As seen in several Industry journals.
There is a cliché that originated from an old Chinese proverb that says “A picture is worth a thousand words.” I would propose to you that this picture most certainly falls within this category.
I remember way back in the late 1980’s having David Robertson, President of the Association of Finance and Insurance Professionals (AFIP) come to the dealership in Boise to train and test our F&I managers. I recall at that time David was promoting the need for a formal and professional association whereby F&I professionals would have a place to turn in the event they were seeking education and/or information to keep themselves and their dealership out of harm’s way.
From that point forward I have made concentrated efforts to keep myself and hundreds of other F&I, and other dealership, staff current and up to date on laws, rules and regulations that influence our retail sales industry. Just a side note here, I was the ninth person to be certified by AFIP and since then have went on to become Senior Certified in this ongoing effort to remain on top of the myriad of legal matters that effect us all.
Back to the picture. As I was recently traveling through southern California I spotted this billboard that made me stop and turn around to insure myself that I saw what I thought I had seen. To my horror I was right. That which industry professionals have been touting for years has come to fruition. Here was this billboard sign advertising, no-actually advocating and encouraging, for customers to call them for possible dealership “Lemon Law” violations and potential “Dealership Fraud.”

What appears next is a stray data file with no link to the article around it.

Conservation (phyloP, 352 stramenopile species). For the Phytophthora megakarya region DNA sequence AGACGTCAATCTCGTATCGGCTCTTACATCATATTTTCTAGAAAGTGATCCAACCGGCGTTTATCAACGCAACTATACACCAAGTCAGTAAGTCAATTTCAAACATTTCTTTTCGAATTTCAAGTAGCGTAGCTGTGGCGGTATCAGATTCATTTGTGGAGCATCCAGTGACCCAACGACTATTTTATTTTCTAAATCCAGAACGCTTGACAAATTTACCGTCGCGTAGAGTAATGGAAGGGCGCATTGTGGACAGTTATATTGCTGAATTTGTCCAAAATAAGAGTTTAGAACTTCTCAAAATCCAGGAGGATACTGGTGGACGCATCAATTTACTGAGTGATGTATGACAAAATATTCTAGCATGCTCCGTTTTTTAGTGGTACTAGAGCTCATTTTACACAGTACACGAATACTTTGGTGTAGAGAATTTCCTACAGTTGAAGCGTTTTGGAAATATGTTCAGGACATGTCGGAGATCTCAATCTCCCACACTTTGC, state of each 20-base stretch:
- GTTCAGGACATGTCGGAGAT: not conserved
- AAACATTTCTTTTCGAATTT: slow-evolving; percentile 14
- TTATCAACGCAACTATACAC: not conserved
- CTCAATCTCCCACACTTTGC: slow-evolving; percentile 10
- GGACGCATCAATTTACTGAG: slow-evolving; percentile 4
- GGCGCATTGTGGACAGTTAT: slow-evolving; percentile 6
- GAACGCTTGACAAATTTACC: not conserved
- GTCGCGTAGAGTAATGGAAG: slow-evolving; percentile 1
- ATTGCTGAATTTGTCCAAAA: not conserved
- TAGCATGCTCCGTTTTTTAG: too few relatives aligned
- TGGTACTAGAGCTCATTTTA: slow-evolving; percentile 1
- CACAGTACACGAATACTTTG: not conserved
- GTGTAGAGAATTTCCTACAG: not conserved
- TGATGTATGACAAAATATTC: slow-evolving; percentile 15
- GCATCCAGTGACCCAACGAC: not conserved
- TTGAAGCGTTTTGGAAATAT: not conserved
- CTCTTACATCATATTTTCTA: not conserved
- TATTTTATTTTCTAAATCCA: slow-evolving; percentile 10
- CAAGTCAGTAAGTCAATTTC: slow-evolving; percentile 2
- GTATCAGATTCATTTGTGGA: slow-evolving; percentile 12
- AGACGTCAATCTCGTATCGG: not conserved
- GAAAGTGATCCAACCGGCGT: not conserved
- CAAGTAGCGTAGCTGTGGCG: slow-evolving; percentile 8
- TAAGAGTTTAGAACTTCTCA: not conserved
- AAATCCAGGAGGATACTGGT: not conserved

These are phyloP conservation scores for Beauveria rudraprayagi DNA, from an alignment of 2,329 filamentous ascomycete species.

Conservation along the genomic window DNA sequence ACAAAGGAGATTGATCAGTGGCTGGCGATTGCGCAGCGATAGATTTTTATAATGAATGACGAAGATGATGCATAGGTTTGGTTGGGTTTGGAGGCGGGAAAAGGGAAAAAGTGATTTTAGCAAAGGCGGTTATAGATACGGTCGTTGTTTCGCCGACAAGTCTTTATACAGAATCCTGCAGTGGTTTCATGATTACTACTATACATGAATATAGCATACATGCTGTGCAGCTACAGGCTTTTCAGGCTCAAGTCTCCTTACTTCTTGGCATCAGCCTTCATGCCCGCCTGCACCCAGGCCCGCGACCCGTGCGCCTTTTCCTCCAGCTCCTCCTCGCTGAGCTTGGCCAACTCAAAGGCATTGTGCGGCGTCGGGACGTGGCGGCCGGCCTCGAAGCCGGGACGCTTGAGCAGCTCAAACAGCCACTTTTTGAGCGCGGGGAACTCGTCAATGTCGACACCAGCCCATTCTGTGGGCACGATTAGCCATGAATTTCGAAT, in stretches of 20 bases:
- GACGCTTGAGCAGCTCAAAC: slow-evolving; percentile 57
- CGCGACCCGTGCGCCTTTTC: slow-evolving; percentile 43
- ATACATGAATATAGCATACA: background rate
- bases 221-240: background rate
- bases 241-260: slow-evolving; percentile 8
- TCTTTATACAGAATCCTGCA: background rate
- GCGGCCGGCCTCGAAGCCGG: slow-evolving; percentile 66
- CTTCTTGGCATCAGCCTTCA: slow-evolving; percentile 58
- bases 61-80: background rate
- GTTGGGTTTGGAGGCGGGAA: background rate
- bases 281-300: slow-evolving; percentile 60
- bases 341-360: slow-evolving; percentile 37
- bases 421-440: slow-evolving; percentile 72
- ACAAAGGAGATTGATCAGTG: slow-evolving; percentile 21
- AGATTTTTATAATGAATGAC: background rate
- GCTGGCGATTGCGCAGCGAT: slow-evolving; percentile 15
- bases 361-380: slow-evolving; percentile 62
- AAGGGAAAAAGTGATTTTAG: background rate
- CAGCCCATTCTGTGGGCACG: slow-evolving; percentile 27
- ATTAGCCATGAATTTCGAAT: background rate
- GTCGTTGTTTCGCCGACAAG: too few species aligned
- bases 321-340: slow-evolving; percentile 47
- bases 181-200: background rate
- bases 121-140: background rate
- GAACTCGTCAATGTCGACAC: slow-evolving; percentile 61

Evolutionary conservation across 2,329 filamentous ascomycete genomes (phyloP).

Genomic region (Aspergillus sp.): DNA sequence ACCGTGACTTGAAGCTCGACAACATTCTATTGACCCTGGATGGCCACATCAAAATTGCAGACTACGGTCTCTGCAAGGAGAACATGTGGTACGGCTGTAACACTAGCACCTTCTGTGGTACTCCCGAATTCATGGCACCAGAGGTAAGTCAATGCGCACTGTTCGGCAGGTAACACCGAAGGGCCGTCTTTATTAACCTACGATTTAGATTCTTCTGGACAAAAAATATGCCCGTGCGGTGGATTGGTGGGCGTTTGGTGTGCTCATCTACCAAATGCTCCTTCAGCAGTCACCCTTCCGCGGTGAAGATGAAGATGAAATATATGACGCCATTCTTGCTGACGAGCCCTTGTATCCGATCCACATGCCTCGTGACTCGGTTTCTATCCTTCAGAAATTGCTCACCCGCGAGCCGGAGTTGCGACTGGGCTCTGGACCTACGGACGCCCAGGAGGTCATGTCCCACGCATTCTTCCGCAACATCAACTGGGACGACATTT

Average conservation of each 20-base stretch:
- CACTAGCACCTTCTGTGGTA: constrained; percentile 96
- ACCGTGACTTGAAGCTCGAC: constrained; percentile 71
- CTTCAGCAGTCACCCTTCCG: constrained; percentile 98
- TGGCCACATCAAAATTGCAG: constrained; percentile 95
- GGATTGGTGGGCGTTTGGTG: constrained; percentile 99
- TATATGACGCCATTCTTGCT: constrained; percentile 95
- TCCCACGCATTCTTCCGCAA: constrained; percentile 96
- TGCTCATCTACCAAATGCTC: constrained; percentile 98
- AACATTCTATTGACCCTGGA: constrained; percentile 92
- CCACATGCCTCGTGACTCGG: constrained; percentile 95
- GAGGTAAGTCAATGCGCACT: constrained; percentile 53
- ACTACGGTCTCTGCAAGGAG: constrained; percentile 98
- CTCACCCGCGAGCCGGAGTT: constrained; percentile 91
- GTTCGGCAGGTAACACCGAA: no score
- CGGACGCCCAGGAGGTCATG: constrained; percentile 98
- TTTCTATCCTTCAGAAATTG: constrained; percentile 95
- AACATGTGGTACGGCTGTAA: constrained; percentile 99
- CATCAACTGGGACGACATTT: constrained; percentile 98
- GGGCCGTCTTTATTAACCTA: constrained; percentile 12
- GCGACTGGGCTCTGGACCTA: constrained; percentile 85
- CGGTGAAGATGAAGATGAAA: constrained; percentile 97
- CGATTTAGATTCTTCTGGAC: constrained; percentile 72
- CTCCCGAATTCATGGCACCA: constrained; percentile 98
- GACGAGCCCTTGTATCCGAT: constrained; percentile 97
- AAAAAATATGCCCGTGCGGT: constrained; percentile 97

Now, I don’t need to tell anyone in our industry why shivers started running up the back of my spine. In this current economic environment where customers are searching under every rock to find a way to get out from under the burden of a car or RV payment, along comes a potential knight in shining armor. Is this a possible witch hunt? Maybe.
There will be some readers of this article that will shrug this off and say something like “Well, we don’t have to worry because we are always legal and do everything in total compliance!” While I certainly hope this proves true, perhaps a visit to this law firm’s website can usher in perhaps even a sliver of concern. After all, errors and mistakes can and do happen even to the best and most seasoned amongst us.
This law firm boasts about their chief litigator’s background as having been in the forefront of the retail industry, having served in various management positions within a dealership. After attaining a law degree, this person promotes that he is very aware of the dishonest and sometimes deceptive practices that goes on within dealerships. He even uses “Our language.” On one issue alone, he informs the prospective clients that the dealership might have violated the law by hiding or masking the amount they were “Buried” in their trade-in, and he goes on to inform them that this might be a violation and he, of course, would be happy to assist them in seeking a lawful remedy.
Napoleon Bonaparte was also attributed with this old cliché as he said “Un bon croquis vaut mieux qu’un long discours “or” A good sketch is better than a long speech”. Take a careful look at this billboard picture for I fear it might be a growing trend as the civil litigators search out easy targets to fill their coffers. Perhaps the industry professionals that have been promoting ongoing training and education in compliance matters aren’t too far off their target when they inform you to watch out for the regulators, both foreign (Civil litigators) and domestic (Government regulators).